Tuesday, January 1, 2013

Reflections on Silent Spring

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I just finished listening to Rachel Carson's Silent Spring.  I have it available on the Nightstand Reading in the Amazon store on the right that supports student scholarships if you are interested.  I also have it on my list for the Sustainability Bookshelf store.  Of course, it is also available from your local library.

I have a few reflections on the book that I thought I would share.  I read it many many years ago and this is my first more mature read of it.

First, I am struck by the practicality of the book and how it fits very nicely into the current discourse on environmental sustainability.  Carson fully recognized the need for pest control, but she took issue with the methods utilized during her life.  Many dangerous chemicals were employed in broadcast spraying and public use that caused serious environmental issues and human health problems.  She details many such cases.  However, the book concludes with many examples different low-impact solutions that many would find familiar today.

She notes that we are dealing with life and by modifying life cycles and forces.  The use of poisons to control one pest have unknown consequences on the life cycles and health of other organisms.  She questions the long-term consequences of pesticide use and the overall ethics of their use on our planet.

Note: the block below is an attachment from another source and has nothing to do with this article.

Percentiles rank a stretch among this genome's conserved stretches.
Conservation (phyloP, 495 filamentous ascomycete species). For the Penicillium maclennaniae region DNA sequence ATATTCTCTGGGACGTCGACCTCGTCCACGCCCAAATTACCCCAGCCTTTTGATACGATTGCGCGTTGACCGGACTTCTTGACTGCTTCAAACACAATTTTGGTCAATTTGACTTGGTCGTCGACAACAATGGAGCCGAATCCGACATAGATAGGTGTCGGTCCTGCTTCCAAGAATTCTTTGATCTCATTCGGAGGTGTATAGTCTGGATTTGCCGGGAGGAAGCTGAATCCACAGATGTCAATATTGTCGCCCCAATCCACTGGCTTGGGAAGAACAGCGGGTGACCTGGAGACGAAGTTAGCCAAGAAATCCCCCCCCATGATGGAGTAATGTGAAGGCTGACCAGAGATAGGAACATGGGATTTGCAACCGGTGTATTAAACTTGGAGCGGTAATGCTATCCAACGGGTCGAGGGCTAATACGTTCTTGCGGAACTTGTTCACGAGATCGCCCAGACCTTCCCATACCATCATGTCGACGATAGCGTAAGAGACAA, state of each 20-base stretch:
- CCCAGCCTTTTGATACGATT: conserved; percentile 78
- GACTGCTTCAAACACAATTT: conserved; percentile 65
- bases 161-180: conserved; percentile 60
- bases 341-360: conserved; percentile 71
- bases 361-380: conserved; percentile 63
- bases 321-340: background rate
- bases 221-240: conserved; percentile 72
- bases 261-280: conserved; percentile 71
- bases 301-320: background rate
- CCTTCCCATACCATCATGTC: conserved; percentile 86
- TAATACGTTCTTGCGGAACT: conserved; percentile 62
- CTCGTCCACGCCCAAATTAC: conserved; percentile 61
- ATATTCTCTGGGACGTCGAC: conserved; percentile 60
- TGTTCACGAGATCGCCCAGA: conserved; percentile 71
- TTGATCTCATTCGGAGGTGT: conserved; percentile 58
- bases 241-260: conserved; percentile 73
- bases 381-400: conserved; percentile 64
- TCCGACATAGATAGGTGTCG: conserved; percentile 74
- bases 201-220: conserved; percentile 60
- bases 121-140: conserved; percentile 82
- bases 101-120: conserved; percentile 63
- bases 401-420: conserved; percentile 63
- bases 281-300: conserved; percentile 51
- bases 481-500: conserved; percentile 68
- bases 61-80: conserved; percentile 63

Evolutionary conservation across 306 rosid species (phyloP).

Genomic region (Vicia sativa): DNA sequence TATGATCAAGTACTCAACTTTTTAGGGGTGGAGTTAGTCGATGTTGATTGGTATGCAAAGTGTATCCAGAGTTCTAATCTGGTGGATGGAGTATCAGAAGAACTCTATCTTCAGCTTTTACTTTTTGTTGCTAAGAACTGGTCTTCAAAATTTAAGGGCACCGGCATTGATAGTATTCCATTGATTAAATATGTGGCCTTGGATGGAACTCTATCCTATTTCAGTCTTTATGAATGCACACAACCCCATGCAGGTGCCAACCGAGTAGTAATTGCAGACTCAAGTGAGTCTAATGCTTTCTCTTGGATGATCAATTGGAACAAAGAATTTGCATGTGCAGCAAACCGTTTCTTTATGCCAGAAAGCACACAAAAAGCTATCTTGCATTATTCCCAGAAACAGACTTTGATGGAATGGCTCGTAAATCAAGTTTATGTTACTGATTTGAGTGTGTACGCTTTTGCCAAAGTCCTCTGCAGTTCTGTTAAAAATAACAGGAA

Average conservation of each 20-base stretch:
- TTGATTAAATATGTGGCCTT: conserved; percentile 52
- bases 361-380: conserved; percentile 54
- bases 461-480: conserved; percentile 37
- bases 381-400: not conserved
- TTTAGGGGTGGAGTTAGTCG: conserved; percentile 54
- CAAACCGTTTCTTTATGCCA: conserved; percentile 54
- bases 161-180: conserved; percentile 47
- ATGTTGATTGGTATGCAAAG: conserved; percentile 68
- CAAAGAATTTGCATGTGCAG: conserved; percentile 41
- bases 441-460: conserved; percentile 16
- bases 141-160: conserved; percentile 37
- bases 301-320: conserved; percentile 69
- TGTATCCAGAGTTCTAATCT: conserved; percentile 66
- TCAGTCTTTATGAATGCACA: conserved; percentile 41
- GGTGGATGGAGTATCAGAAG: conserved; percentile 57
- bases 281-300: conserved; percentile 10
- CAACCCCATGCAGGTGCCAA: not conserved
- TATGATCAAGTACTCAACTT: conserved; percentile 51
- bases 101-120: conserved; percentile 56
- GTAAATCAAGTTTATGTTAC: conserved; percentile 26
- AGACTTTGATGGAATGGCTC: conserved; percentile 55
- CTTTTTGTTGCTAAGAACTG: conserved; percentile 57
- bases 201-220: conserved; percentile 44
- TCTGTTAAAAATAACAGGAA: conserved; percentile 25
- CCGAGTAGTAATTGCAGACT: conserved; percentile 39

Second, I found her detailed accounts of environmental health problems associated with chemical use fascinating.  I've read many of the scientific articles that she cites and certainly have read many studies that link pollution to environmental problems and impaired public health.  Yet, to have so many of these issues presented at once in a book written for the public must have been eye opening at the time of its publication in 1962.  The book would probably be called a bit wonkish today given the amount of scientific detail and public policy discussion.

Lastly, the book is beautifully written.  The prose is nearly lyrical.  While those without an interest or knowledge of organic chemistry may find it rather boring in parts, I found the clarity and simplicity of the writing rather lovely.

This book had a big influence on my career.  My doctoral dissertation was on lead pollution in gardens and near bus stops.  There are so many chemicals all around us that our not naturally occurring.  We really do not know the long-term impact of our exposure to them.  Yet, without the work of Rachel Carson, we would probably be in much worse shape.

1 comment:

Portland Pest Control said...

Awesome topic! Thanks for sharing and have a good year 2013!